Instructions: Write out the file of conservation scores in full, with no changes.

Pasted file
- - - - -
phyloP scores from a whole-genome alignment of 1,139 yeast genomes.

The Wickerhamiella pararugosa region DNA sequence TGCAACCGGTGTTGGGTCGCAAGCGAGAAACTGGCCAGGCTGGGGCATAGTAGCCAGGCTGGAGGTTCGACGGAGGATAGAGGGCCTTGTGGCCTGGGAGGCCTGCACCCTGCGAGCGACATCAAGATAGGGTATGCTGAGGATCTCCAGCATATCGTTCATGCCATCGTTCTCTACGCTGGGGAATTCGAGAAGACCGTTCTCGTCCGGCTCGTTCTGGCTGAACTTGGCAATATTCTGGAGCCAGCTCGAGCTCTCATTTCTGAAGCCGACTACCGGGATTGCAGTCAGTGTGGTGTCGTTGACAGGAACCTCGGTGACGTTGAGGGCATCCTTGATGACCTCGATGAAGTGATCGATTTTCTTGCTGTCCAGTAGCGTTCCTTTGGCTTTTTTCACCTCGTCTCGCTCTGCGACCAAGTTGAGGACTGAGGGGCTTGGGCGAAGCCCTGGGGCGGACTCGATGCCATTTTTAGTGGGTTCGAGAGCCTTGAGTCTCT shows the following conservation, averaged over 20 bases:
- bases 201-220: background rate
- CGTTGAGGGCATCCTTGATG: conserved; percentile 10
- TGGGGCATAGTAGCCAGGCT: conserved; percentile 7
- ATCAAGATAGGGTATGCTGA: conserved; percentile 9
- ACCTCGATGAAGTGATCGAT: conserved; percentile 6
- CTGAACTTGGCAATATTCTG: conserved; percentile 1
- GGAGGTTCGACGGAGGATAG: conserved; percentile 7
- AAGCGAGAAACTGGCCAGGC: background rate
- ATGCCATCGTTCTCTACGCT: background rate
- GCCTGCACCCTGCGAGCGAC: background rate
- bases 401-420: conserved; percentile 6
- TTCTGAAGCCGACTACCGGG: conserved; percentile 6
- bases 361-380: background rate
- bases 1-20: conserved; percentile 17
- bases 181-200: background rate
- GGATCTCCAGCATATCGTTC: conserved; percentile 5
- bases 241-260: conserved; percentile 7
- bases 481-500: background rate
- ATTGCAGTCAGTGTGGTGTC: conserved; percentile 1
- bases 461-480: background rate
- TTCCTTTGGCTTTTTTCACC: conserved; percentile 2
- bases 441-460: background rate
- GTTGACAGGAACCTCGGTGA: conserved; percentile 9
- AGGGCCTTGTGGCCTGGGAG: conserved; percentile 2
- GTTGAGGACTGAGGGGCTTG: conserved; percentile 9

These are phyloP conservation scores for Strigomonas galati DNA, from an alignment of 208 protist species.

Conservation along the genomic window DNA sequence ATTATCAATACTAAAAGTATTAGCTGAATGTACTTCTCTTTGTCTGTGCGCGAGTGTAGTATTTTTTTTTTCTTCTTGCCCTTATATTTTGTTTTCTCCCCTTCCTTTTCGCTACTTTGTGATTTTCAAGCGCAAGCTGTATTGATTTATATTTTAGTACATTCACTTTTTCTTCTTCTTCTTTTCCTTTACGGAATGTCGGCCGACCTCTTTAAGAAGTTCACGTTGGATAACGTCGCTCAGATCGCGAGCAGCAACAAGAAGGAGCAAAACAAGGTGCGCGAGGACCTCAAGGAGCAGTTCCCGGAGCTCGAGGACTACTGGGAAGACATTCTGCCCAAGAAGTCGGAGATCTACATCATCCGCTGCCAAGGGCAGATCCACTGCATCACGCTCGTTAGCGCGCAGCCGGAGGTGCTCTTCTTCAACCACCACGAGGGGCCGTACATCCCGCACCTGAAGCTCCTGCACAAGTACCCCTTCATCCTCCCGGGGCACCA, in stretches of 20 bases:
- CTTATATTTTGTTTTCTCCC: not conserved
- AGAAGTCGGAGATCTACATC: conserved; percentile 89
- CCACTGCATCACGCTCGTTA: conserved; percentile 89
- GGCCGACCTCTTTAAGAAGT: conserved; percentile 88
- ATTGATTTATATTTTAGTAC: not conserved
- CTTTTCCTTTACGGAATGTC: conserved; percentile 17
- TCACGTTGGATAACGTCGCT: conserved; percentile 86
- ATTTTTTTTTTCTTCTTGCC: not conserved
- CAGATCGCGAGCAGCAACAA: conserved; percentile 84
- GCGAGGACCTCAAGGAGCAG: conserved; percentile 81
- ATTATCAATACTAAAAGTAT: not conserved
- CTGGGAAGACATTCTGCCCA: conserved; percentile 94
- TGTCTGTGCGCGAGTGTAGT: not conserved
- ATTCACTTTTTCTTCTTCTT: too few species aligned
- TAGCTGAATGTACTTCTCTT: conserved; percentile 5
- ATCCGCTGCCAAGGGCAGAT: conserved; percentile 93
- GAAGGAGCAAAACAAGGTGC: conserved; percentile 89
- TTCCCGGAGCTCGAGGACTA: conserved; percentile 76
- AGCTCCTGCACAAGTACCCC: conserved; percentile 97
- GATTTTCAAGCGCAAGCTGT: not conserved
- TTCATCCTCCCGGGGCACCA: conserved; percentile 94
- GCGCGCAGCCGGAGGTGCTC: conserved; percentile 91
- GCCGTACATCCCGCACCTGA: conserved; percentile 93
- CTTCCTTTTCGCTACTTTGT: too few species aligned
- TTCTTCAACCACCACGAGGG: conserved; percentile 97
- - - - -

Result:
phyloP scores from a whole-genome alignment of 1,139 yeast genomes.

The Wickerhamiella pararugosa region DNA sequence TGCAACCGGTGTTGGGTCGCAAGCGAGAAACTGGCCAGGCTGGGGCATAGTAGCCAGGCTGGAGGTTCGACGGAGGATAGAGGGCCTTGTGGCCTGGGAGGCCTGCACCCTGCGAGCGACATCAAGATAGGGTATGCTGAGGATCTCCAGCATATCGTTCATGCCATCGTTCTCTACGCTGGGGAATTCGAGAAGACCGTTCTCGTCCGGCTCGTTCTGGCTGAACTTGGCAATATTCTGGAGCCAGCTCGAGCTCTCATTTCTGAAGCCGACTACCGGGATTGCAGTCAGTGTGGTGTCGTTGACAGGAACCTCGGTGACGTTGAGGGCATCCTTGATGACCTCGATGAAGTGATCGATTTTCTTGCTGTCCAGTAGCGTTCCTTTGGCTTTTTTCACCTCGTCTCGCTCTGCGACCAAGTTGAGGACTGAGGGGCTTGGGCGAAGCCCTGGGGCGGACTCGATGCCATTTTTAGTGGGTTCGAGAGCCTTGAGTCTCT shows the following conservation, averaged over 20 bases:
- bases 201-220: background rate
- CGTTGAGGGCATCCTTGATG: conserved; percentile 10
- TGGGGCATAGTAGCCAGGCT: conserved; percentile 7
- ATCAAGATAGGGTATGCTGA: conserved; percentile 9
- ACCTCGATGAAGTGATCGAT: conserved; percentile 6
- CTGAACTTGGCAATATTCTG: conserved; percentile 1
- GGAGGTTCGACGGAGGATAG: conserved; percentile 7
- AAGCGAGAAACTGGCCAGGC: background rate
- ATGCCATCGTTCTCTACGCT: background rate
- GCCTGCACCCTGCGAGCGAC: background rate
- bases 401-420: conserved; percentile 6
- TTCTGAAGCCGACTACCGGG: conserved; percentile 6
- bases 361-380: background rate
- bases 1-20: conserved; percentile 17
- bases 181-200: background rate
- GGATCTCCAGCATATCGTTC: conserved; percentile 5
- bases 241-260: conserved; percentile 7
- bases 481-500: background rate
- ATTGCAGTCAGTGTGGTGTC: conserved; percentile 1
- bases 461-480: background rate
- TTCCTTTGGCTTTTTTCACC: conserved; percentile 2
- bases 441-460: background rate
- GTTGACAGGAACCTCGGTGA: conserved; percentile 9
- AGGGCCTTGTGGCCTGGGAG: conserved; percentile 2
- GTTGAGGACTGAGGGGCTTG: conserved; percentile 9

These are phyloP conservation scores for Strigomonas galati DNA, from an alignment of 208 protist species.

Conservation along the genomic window DNA sequence ATTATCAATACTAAAAGTATTAGCTGAATGTACTTCTCTTTGTCTGTGCGCGAGTGTAGTATTTTTTTTTTCTTCTTGCCCTTATATTTTGTTTTCTCCCCTTCCTTTTCGCTACTTTGTGATTTTCAAGCGCAAGCTGTATTGATTTATATTTTAGTACATTCACTTTTTCTTCTTCTTCTTTTCCTTTACGGAATGTCGGCCGACCTCTTTAAGAAGTTCACGTTGGATAACGTCGCTCAGATCGCGAGCAGCAACAAGAAGGAGCAAAACAAGGTGCGCGAGGACCTCAAGGAGCAGTTCCCGGAGCTCGAGGACTACTGGGAAGACATTCTGCCCAAGAAGTCGGAGATCTACATCATCCGCTGCCAAGGGCAGATCCACTGCATCACGCTCGTTAGCGCGCAGCCGGAGGTGCTCTTCTTCAACCACCACGAGGGGCCGTACATCCCGCACCTGAAGCTCCTGCACAAGTACCCCTTCATCCTCCCGGGGCACCA, in stretches of 20 bases:
- CTTATATTTTGTTTTCTCCC: not conserved
- AGAAGTCGGAGATCTACATC: conserved; percentile 89
- CCACTGCATCACGCTCGTTA: conserved; percentile 89
- GGCCGACCTCTTTAAGAAGT: conserved; percentile 88
- ATTGATTTATATTTTAGTAC: not conserved
- CTTTTCCTTTACGGAATGTC: conserved; percentile 17
- TCACGTTGGATAACGTCGCT: conserved; percentile 86
- ATTTTTTTTTTCTTCTTGCC: not conserved
- CAGATCGCGAGCAGCAACAA: conserved; percentile 84
- GCGAGGACCTCAAGGAGCAG: conserved; percentile 81
- ATTATCAATACTAAAAGTAT: not conserved
- CTGGGAAGACATTCTGCCCA: conserved; percentile 94
- TGTCTGTGCGCGAGTGTAGT: not conserved
- ATTCACTTTTTCTTCTTCTT: too few species aligned
- TAGCTGAATGTACTTCTCTT: conserved; percentile 5
- ATCCGCTGCCAAGGGCAGAT: conserved; percentile 93
- GAAGGAGCAAAACAAGGTGC: conserved; percentile 89
- TTCCCGGAGCTCGAGGACTA: conserved; percentile 76
- AGCTCCTGCACAAGTACCCC: conserved; percentile 97
- GATTTTCAAGCGCAAGCTGT: not conserved
- TTCATCCTCCCGGGGCACCA: conserved; percentile 94
- GCGCGCAGCCGGAGGTGCTC: conserved; percentile 91
- GCCGTACATCCCGCACCTGA: conserved; percentile 93
- CTTCCTTTTCGCTACTTTGT: too few species aligned
- TTCTTCAACCACCACGAGGG: conserved; percentile 97